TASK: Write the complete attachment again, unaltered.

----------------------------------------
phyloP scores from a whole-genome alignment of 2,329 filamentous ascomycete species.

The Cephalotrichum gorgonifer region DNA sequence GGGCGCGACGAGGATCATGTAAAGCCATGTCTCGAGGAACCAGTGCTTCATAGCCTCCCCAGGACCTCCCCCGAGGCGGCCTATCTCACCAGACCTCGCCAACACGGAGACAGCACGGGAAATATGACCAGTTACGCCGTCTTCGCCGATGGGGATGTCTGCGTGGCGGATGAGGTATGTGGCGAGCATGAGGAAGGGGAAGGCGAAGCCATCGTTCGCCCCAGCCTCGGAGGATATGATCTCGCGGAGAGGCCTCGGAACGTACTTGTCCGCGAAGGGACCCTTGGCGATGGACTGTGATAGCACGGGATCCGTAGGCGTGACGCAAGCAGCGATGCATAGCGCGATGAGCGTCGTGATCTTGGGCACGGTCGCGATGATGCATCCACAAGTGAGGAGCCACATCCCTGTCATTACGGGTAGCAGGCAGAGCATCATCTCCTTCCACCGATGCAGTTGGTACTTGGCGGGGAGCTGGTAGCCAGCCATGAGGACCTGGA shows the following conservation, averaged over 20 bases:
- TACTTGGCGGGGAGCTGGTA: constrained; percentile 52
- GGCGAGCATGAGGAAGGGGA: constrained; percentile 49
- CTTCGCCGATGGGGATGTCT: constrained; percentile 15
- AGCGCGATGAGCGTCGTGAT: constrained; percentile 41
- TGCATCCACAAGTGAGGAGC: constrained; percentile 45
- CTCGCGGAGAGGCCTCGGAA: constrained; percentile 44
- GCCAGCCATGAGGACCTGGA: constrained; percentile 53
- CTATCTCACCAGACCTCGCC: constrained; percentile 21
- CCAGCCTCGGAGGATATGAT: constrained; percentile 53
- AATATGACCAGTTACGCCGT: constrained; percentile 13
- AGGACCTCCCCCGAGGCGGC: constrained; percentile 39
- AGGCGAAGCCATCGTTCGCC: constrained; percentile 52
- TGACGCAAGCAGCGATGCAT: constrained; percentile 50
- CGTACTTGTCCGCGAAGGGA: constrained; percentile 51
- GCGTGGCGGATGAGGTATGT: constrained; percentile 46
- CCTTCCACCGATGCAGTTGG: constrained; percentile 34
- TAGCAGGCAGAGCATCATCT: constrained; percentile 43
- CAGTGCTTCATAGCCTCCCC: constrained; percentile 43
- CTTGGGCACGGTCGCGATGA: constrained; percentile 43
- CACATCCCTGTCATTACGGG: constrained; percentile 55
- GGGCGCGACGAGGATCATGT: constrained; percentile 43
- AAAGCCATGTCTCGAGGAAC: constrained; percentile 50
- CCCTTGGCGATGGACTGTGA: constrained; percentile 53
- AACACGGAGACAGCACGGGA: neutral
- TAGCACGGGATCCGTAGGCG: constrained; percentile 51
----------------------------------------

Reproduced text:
phyloP scores from a whole-genome alignment of 2,329 filamentous ascomycete species.

The Cephalotrichum gorgonifer region DNA sequence GGGCGCGACGAGGATCATGTAAAGCCATGTCTCGAGGAACCAGTGCTTCATAGCCTCCCCAGGACCTCCCCCGAGGCGGCCTATCTCACCAGACCTCGCCAACACGGAGACAGCACGGGAAATATGACCAGTTACGCCGTCTTCGCCGATGGGGATGTCTGCGTGGCGGATGAGGTATGTGGCGAGCATGAGGAAGGGGAAGGCGAAGCCATCGTTCGCCCCAGCCTCGGAGGATATGATCTCGCGGAGAGGCCTCGGAACGTACTTGTCCGCGAAGGGACCCTTGGCGATGGACTGTGATAGCACGGGATCCGTAGGCGTGACGCAAGCAGCGATGCATAGCGCGATGAGCGTCGTGATCTTGGGCACGGTCGCGATGATGCATCCACAAGTGAGGAGCCACATCCCTGTCATTACGGGTAGCAGGCAGAGCATCATCTCCTTCCACCGATGCAGTTGGTACTTGGCGGGGAGCTGGTAGCCAGCCATGAGGACCTGGA shows the following conservation, averaged over 20 bases:
- TACTTGGCGGGGAGCTGGTA: constrained; percentile 52
- GGCGAGCATGAGGAAGGGGA: constrained; percentile 49
- CTTCGCCGATGGGGATGTCT: constrained; percentile 15
- AGCGCGATGAGCGTCGTGAT: constrained; percentile 41
- TGCATCCACAAGTGAGGAGC: constrained; percentile 45
- CTCGCGGAGAGGCCTCGGAA: constrained; percentile 44
- GCCAGCCATGAGGACCTGGA: constrained; percentile 53
- CTATCTCACCAGACCTCGCC: constrained; percentile 21
- CCAGCCTCGGAGGATATGAT: constrained; percentile 53
- AATATGACCAGTTACGCCGT: constrained; percentile 13
- AGGACCTCCCCCGAGGCGGC: constrained; percentile 39
- AGGCGAAGCCATCGTTCGCC: constrained; percentile 52
- TGACGCAAGCAGCGATGCAT: constrained; percentile 50
- CGTACTTGTCCGCGAAGGGA: constrained; percentile 51
- GCGTGGCGGATGAGGTATGT: constrained; percentile 46
- CCTTCCACCGATGCAGTTGG: constrained; percentile 34
- TAGCAGGCAGAGCATCATCT: constrained; percentile 43
- CAGTGCTTCATAGCCTCCCC: constrained; percentile 43
- CTTGGGCACGGTCGCGATGA: constrained; percentile 43
- CACATCCCTGTCATTACGGG: constrained; percentile 55
- GGGCGCGACGAGGATCATGT: constrained; percentile 43
- AAAGCCATGTCTCGAGGAAC: constrained; percentile 50
- CCCTTGGCGATGGACTGTGA: constrained; percentile 53
- AACACGGAGACAGCACGGGA: neutral
- TAGCACGGGATCCGTAGGCG: constrained; percentile 51